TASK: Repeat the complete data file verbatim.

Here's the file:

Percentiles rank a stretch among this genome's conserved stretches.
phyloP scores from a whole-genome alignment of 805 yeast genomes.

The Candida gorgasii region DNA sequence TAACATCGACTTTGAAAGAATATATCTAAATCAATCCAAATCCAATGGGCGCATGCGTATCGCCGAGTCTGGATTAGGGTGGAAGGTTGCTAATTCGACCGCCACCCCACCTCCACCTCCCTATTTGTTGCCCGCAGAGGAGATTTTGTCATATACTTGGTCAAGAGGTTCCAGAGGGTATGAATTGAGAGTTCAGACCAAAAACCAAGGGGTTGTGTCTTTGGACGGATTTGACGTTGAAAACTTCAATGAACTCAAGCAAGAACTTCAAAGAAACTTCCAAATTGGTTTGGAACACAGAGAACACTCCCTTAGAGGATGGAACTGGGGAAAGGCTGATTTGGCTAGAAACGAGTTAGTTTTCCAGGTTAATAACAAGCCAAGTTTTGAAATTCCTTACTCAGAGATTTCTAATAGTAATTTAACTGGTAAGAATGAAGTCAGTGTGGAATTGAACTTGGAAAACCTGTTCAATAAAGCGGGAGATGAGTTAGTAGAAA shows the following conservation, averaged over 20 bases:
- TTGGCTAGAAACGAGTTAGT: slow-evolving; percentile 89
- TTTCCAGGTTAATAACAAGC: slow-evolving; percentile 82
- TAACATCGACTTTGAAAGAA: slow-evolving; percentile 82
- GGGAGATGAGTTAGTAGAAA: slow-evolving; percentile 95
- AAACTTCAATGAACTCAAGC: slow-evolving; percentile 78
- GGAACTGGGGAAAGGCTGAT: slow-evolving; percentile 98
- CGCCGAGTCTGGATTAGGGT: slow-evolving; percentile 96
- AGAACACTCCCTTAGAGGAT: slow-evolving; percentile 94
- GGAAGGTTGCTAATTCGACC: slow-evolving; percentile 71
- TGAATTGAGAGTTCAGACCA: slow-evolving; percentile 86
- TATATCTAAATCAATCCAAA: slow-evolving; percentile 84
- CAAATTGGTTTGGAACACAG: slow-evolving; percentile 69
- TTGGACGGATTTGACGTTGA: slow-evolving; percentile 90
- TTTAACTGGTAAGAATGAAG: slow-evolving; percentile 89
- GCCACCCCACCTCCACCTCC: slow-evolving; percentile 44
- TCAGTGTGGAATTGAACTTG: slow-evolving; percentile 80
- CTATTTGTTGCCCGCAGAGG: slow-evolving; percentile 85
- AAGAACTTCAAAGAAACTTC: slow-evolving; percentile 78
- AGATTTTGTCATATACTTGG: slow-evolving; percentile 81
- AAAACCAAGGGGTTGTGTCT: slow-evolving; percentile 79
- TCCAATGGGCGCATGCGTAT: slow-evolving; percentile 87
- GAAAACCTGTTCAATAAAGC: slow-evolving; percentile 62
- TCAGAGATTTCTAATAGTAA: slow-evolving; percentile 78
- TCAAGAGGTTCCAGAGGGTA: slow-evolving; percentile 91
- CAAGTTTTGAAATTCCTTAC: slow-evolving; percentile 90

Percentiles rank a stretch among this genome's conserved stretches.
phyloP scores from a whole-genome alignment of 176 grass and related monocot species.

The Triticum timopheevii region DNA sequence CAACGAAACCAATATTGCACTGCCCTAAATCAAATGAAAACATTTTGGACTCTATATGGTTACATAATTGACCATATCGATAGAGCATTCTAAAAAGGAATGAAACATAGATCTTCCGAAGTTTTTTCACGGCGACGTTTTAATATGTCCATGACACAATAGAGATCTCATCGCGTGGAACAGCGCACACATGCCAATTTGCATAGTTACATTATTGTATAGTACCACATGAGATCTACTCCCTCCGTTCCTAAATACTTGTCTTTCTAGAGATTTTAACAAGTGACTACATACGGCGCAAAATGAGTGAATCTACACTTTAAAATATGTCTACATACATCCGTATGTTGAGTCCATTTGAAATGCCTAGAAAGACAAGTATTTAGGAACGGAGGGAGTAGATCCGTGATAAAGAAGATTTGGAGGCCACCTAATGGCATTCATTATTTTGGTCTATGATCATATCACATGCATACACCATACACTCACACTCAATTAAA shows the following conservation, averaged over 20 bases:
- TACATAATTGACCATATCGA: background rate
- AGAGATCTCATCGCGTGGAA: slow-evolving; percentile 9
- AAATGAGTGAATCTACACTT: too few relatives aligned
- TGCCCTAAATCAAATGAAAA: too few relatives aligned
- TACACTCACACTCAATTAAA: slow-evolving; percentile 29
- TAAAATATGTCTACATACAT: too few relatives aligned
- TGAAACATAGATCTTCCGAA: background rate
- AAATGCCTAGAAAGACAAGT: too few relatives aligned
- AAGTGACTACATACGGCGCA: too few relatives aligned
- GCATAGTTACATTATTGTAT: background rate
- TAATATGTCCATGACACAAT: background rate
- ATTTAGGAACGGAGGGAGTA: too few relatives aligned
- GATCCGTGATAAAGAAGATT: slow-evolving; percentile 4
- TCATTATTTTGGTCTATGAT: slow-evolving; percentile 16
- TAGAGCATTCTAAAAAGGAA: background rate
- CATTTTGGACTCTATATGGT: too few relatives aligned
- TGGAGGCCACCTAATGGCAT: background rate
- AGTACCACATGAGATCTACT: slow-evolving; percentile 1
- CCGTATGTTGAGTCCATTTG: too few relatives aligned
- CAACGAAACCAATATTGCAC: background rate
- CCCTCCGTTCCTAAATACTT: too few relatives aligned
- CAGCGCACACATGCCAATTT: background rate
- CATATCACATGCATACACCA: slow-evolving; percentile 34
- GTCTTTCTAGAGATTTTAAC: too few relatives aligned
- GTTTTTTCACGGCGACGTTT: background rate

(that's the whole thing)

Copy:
Percentiles rank a stretch among this genome's conserved stretches.
phyloP scores from a whole-genome alignment of 805 yeast genomes.

The Candida gorgasii region DNA sequence TAACATCGACTTTGAAAGAATATATCTAAATCAATCCAAATCCAATGGGCGCATGCGTATCGCCGAGTCTGGATTAGGGTGGAAGGTTGCTAATTCGACCGCCACCCCACCTCCACCTCCCTATTTGTTGCCCGCAGAGGAGATTTTGTCATATACTTGGTCAAGAGGTTCCAGAGGGTATGAATTGAGAGTTCAGACCAAAAACCAAGGGGTTGTGTCTTTGGACGGATTTGACGTTGAAAACTTCAATGAACTCAAGCAAGAACTTCAAAGAAACTTCCAAATTGGTTTGGAACACAGAGAACACTCCCTTAGAGGATGGAACTGGGGAAAGGCTGATTTGGCTAGAAACGAGTTAGTTTTCCAGGTTAATAACAAGCCAAGTTTTGAAATTCCTTACTCAGAGATTTCTAATAGTAATTTAACTGGTAAGAATGAAGTCAGTGTGGAATTGAACTTGGAAAACCTGTTCAATAAAGCGGGAGATGAGTTAGTAGAAA shows the following conservation, averaged over 20 bases:
- TTGGCTAGAAACGAGTTAGT: slow-evolving; percentile 89
- TTTCCAGGTTAATAACAAGC: slow-evolving; percentile 82
- TAACATCGACTTTGAAAGAA: slow-evolving; percentile 82
- GGGAGATGAGTTAGTAGAAA: slow-evolving; percentile 95
- AAACTTCAATGAACTCAAGC: slow-evolving; percentile 78
- GGAACTGGGGAAAGGCTGAT: slow-evolving; percentile 98
- CGCCGAGTCTGGATTAGGGT: slow-evolving; percentile 96
- AGAACACTCCCTTAGAGGAT: slow-evolving; percentile 94
- GGAAGGTTGCTAATTCGACC: slow-evolving; percentile 71
- TGAATTGAGAGTTCAGACCA: slow-evolving; percentile 86
- TATATCTAAATCAATCCAAA: slow-evolving; percentile 84
- CAAATTGGTTTGGAACACAG: slow-evolving; percentile 69
- TTGGACGGATTTGACGTTGA: slow-evolving; percentile 90
- TTTAACTGGTAAGAATGAAG: slow-evolving; percentile 89
- GCCACCCCACCTCCACCTCC: slow-evolving; percentile 44
- TCAGTGTGGAATTGAACTTG: slow-evolving; percentile 80
- CTATTTGTTGCCCGCAGAGG: slow-evolving; percentile 85
- AAGAACTTCAAAGAAACTTC: slow-evolving; percentile 78
- AGATTTTGTCATATACTTGG: slow-evolving; percentile 81
- AAAACCAAGGGGTTGTGTCT: slow-evolving; percentile 79
- TCCAATGGGCGCATGCGTAT: slow-evolving; percentile 87
- GAAAACCTGTTCAATAAAGC: slow-evolving; percentile 62
- TCAGAGATTTCTAATAGTAA: slow-evolving; percentile 78
- TCAAGAGGTTCCAGAGGGTA: slow-evolving; percentile 91
- CAAGTTTTGAAATTCCTTAC: slow-evolving; percentile 90

Percentiles rank a stretch among this genome's conserved stretches.
phyloP scores from a whole-genome alignment of 176 grass and related monocot species.

The Triticum timopheevii region DNA sequence CAACGAAACCAATATTGCACTGCCCTAAATCAAATGAAAACATTTTGGACTCTATATGGTTACATAATTGACCATATCGATAGAGCATTCTAAAAAGGAATGAAACATAGATCTTCCGAAGTTTTTTCACGGCGACGTTTTAATATGTCCATGACACAATAGAGATCTCATCGCGTGGAACAGCGCACACATGCCAATTTGCATAGTTACATTATTGTATAGTACCACATGAGATCTACTCCCTCCGTTCCTAAATACTTGTCTTTCTAGAGATTTTAACAAGTGACTACATACGGCGCAAAATGAGTGAATCTACACTTTAAAATATGTCTACATACATCCGTATGTTGAGTCCATTTGAAATGCCTAGAAAGACAAGTATTTAGGAACGGAGGGAGTAGATCCGTGATAAAGAAGATTTGGAGGCCACCTAATGGCATTCATTATTTTGGTCTATGATCATATCACATGCATACACCATACACTCACACTCAATTAAA shows the following conservation, averaged over 20 bases:
- TACATAATTGACCATATCGA: background rate
- AGAGATCTCATCGCGTGGAA: slow-evolving; percentile 9
- AAATGAGTGAATCTACACTT: too few relatives aligned
- TGCCCTAAATCAAATGAAAA: too few relatives aligned
- TACACTCACACTCAATTAAA: slow-evolving; percentile 29
- TAAAATATGTCTACATACAT: too few relatives aligned
- TGAAACATAGATCTTCCGAA: background rate
- AAATGCCTAGAAAGACAAGT: too few relatives aligned
- AAGTGACTACATACGGCGCA: too few relatives aligned
- GCATAGTTACATTATTGTAT: background rate
- TAATATGTCCATGACACAAT: background rate
- ATTTAGGAACGGAGGGAGTA: too few relatives aligned
- GATCCGTGATAAAGAAGATT: slow-evolving; percentile 4
- TCATTATTTTGGTCTATGAT: slow-evolving; percentile 16
- TAGAGCATTCTAAAAAGGAA: background rate
- CATTTTGGACTCTATATGGT: too few relatives aligned
- TGGAGGCCACCTAATGGCAT: background rate
- AGTACCACATGAGATCTACT: slow-evolving; percentile 1
- CCGTATGTTGAGTCCATTTG: too few relatives aligned
- CAACGAAACCAATATTGCAC: background rate
- CCCTCCGTTCCTAAATACTT: too few relatives aligned
- CAGCGCACACATGCCAATTT: background rate
- CATATCACATGCATACACCA: slow-evolving; percentile 34
- GTCTTTCTAGAGATTTTAAC: too few relatives aligned
- GTTTTTTCACGGCGACGTTT: background rate